Sunday, December 25, 2016

Fences



Since Gene Hackman, my favorite actor , retired a dozen years ago, he has been replaced in my esteem by another American actor who embodies the potential of everyman in dramatic situations. I first saw Denzel Washington in a comedy with George Segal as his father, back in the very early 1980s. The movie was "Carbon Copy" and it was not very good but Denzel was. Since then, he has won two Academy Awards and starred in a string of box office successes that would please any acting career. Earlier this year he appeared in a remake of "The Magnificent Seven", which was solid if not spectacular. He has now directed himself in his third film as a director, the screen version of the August Wilson play, "Fences".


As a director,  Denzel has stuck closely to the boundaries of a stage play. There are one or two moments that move the scenes beyond where most of the play is set, but the vast majority of the film still is located  in the kitchen and the backyard of his character Troy Maxson. The play addresses issues of black life in the first half of the last century. Troy is a man who has turned himself around from a thug in his teen years to a responsible adult in middle age, but he has deep resentments against the society that restricted his potential because of the color of his skin, and like all of us, he has difficulty escaping the shadow of his own family. As a consequence, we see that he is a stern father while being a loving husband. His views of family are solid but he also has some strong views on masculinity that threaten the peaceful life he has found and they undermine the progress that he has made.

The script is by the playwright himself, so it is no surprise that the dialogue sounds like the words of a play. Even though the dialect and slang are of a particular culture and time, the words sometimes sound so complete in their sentences, that you might wonder who the characters are cribbing from. What plays on the stage often works because we are so willing to suspend our disbelief due to the context. In a film, I think audiences expect things to play out a little more naturalistically. Characteres talk over one another in films, actions take place in the background, visuals drive our interest in the story. A play requires turn taking to be able to follow what is being said, the scenes are set in locations that are not likely to have wild visuals that draw our eye because the focus is supposed to be on the characters. There is nothing wrong with the story here, and the performances are top notch, but the film never moves or feels like real life, it feels like a play.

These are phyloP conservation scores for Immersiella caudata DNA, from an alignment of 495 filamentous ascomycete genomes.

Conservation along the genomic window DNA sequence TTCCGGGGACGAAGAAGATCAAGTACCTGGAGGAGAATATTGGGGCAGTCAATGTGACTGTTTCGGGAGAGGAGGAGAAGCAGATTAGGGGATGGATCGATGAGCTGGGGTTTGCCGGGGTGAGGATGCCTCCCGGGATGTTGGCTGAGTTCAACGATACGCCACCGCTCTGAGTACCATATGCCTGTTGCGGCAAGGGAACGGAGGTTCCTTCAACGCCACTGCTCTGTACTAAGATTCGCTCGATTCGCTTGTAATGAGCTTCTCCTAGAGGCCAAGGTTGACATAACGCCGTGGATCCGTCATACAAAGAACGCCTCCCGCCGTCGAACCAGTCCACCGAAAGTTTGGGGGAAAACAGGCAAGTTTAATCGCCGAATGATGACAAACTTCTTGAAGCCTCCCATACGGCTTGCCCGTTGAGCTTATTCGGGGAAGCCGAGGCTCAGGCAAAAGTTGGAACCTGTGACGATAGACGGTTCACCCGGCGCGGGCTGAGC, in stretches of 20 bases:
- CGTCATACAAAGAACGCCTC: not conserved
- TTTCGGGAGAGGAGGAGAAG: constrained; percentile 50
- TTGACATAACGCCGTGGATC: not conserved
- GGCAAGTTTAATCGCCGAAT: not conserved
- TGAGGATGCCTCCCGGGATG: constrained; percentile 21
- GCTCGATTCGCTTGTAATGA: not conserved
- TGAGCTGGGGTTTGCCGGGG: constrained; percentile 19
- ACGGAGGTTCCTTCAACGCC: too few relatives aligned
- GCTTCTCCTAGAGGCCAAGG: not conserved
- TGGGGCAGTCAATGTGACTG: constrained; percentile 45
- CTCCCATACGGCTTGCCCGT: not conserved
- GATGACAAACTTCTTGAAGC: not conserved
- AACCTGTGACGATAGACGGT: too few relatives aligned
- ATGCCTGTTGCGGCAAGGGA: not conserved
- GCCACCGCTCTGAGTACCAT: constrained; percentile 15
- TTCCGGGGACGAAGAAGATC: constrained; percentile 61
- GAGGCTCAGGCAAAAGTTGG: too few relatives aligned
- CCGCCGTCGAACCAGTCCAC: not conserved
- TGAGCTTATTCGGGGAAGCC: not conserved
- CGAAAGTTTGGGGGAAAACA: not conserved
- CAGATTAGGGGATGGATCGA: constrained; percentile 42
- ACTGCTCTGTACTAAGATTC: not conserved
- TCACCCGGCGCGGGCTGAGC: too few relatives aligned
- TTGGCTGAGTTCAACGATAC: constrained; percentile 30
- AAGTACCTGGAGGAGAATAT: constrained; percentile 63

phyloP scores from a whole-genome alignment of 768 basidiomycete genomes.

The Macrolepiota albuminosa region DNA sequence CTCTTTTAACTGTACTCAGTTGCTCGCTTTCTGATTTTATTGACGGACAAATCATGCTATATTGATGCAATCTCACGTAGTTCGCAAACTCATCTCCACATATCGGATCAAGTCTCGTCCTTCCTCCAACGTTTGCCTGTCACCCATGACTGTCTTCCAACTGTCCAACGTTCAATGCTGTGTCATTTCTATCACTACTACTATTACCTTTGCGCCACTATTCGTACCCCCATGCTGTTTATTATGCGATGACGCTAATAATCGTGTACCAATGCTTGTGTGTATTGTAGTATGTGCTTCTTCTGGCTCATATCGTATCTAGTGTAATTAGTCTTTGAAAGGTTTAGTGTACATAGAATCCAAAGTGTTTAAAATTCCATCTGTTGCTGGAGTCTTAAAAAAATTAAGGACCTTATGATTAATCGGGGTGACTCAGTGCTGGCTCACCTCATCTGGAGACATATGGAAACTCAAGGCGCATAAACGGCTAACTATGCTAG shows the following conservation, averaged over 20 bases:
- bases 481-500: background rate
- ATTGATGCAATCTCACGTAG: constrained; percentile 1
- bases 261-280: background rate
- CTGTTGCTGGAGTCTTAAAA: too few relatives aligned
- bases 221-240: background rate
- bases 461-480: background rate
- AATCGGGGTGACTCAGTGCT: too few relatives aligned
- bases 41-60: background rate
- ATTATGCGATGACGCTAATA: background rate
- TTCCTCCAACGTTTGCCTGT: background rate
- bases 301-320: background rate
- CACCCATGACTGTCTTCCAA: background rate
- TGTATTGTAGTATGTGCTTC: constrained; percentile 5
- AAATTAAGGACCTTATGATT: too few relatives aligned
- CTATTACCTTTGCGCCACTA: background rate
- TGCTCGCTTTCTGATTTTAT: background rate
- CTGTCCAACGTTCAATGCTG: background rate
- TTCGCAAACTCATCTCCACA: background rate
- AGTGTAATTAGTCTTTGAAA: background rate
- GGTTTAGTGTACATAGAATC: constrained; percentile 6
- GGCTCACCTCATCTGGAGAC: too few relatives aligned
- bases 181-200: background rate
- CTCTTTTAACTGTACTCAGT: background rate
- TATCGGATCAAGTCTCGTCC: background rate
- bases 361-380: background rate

The dialogue however is a joy to listen to when it is being delivered by consummate professionals like Denzel and his co-star Viola Davis.  The two leads are convincing as a long married couple at odds over the life of their teenage son, and the crisis that raises it's head in the second act. Mr. Washington has the right degree of belligerence and resignation in his voice. When events are against him, he gets his dander up and spouts off like a man certain of his position. When faced with his own failings however, he becomes truculent and the warmth that he often displayed along with a good deal of humor becomes sullenness that is not very appealing. Viola Davis is the most supportive partner a man could have, and at times she seems to be the most powerful force in her husbands life. When Rose is confronted with Troy's weakness, she is defiant herself, but ustimately becomes a passive force for good. Davis meets both challenges directly and she will probably win the award she deserved back in 2011 for "The Help".

Steven Henderson, who had a small one scene role in "Manchester by the Sea", a film I saw earlier this week, has a much more substantial part here. As Troy's oldest friend, he provides wise counsel that largely gets ignored. He is the voice of the audience, yelling for Troy to try to think about an issue in another way, but who ultimately understands the intransigence of his friend. Having played the part on Broadway, he seems to have the relationship mastered. Mykelti Williamson has played a variety of roles over the years. He was memorable as the stony Elliston Limehouse in the TV series "Justified".   As Troy's combat injured brother with reduced mental capacity, he seems to be repeating his most famous role as Bubba Blue in "Forrest Gump". Denzel the director must be aware of the similarity of the characters, and while Williamson does a good job, the comparison is going to linger over the performance and that seems to be a shame.

I don't want to sound down on the film. I thought it was well made and there were a couple of nice things the director added to the mix. The golden gate that Saint Peter is manning was nicely visualized, and the use of old murals in the city buildings added some texture to the story. This is a film worthy for the performances and the dialogue. If you are unlikely to ever see the play that the movie is based on, by all means check this out. If you are a theater person, expect a very familiar and comfortable experience. As a film, it is a little talky and workmanlike in it's visualizations.


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